In yet another knock on edge providers getting pounded in Washington, the Securities & Exchange Commission said Yahoo! (now Altaba Inc., owned by Verizon) has agreed to pay $35 million to settle charges it misled investors about a 2014 data breach affecting hundreds of millions of users' accounts.
The SEC said that while the breach -- by Russian hackers -- was reported to senior management and legal, Yahoo! failed to properly investigate the breach or consider whether it was the sort of material fact that had to be disclosed to investors, who did not learn about the breach until 2016, when Yahoo! was closing on its sale to Verizon.
The SEC signaled that while it gave companies leeway about decisions on when to notify, Yahoo! was beyond the bounds.
"We do not second-guess good-faith exercises of judgment about cyber-incident disclosure, said SEC Enforcement Division co-director Steven Peikin. "But we have also cautioned that a company’s response to such an event could be so lacking that an enforcement action would be warranted. This is clearly such a case."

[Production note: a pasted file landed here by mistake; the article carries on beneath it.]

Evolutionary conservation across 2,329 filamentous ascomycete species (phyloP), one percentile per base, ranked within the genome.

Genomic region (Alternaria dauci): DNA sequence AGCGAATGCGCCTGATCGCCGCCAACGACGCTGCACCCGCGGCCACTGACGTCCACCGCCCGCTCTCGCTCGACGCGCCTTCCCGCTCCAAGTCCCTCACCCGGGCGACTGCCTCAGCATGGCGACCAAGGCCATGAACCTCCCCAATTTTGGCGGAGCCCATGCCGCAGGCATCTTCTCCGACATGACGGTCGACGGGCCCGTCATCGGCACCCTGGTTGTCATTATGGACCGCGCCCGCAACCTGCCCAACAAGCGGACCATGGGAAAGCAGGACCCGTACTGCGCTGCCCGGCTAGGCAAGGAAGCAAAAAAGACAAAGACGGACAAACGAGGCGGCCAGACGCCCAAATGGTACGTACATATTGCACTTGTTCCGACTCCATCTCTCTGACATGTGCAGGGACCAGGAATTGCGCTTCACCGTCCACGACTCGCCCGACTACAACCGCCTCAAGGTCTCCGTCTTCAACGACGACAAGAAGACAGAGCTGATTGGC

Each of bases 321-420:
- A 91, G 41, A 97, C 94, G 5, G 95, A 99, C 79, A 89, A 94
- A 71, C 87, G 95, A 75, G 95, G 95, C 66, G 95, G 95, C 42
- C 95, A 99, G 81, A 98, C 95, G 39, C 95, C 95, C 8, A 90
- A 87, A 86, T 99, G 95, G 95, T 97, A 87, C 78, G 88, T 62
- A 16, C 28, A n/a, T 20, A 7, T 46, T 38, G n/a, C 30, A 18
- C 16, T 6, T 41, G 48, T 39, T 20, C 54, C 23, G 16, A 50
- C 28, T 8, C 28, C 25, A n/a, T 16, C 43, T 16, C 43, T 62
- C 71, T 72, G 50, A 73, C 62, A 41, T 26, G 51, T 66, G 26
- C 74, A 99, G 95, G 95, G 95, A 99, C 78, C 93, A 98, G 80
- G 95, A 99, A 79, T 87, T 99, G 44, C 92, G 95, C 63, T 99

In addition to failing to notify investors, the SEC said, "Yahoo! failed to maintain disclosure controls and procedures designed to ensure that reports from Yahoo’s information security team concerning cyber breaches, or the risk of such breaches, were properly and timely assessed for potential disclosure."
The SEC in February provided guidance to help companies like Yahoo! make such assessments.
Yahoo! did not admit or deny the SEC's findings. The SEC also said its investigation of the company continues.
In a tweet following the settlement, Sen. Mark Warner (D-Va.), ranking member of the Senate Banking Subcommittee on Securities, Insurance and Investment and co-founder of the Cybersecurity Caucus, suggested it was about time the SEC acted. He had called for the SEC investigation back in 2016.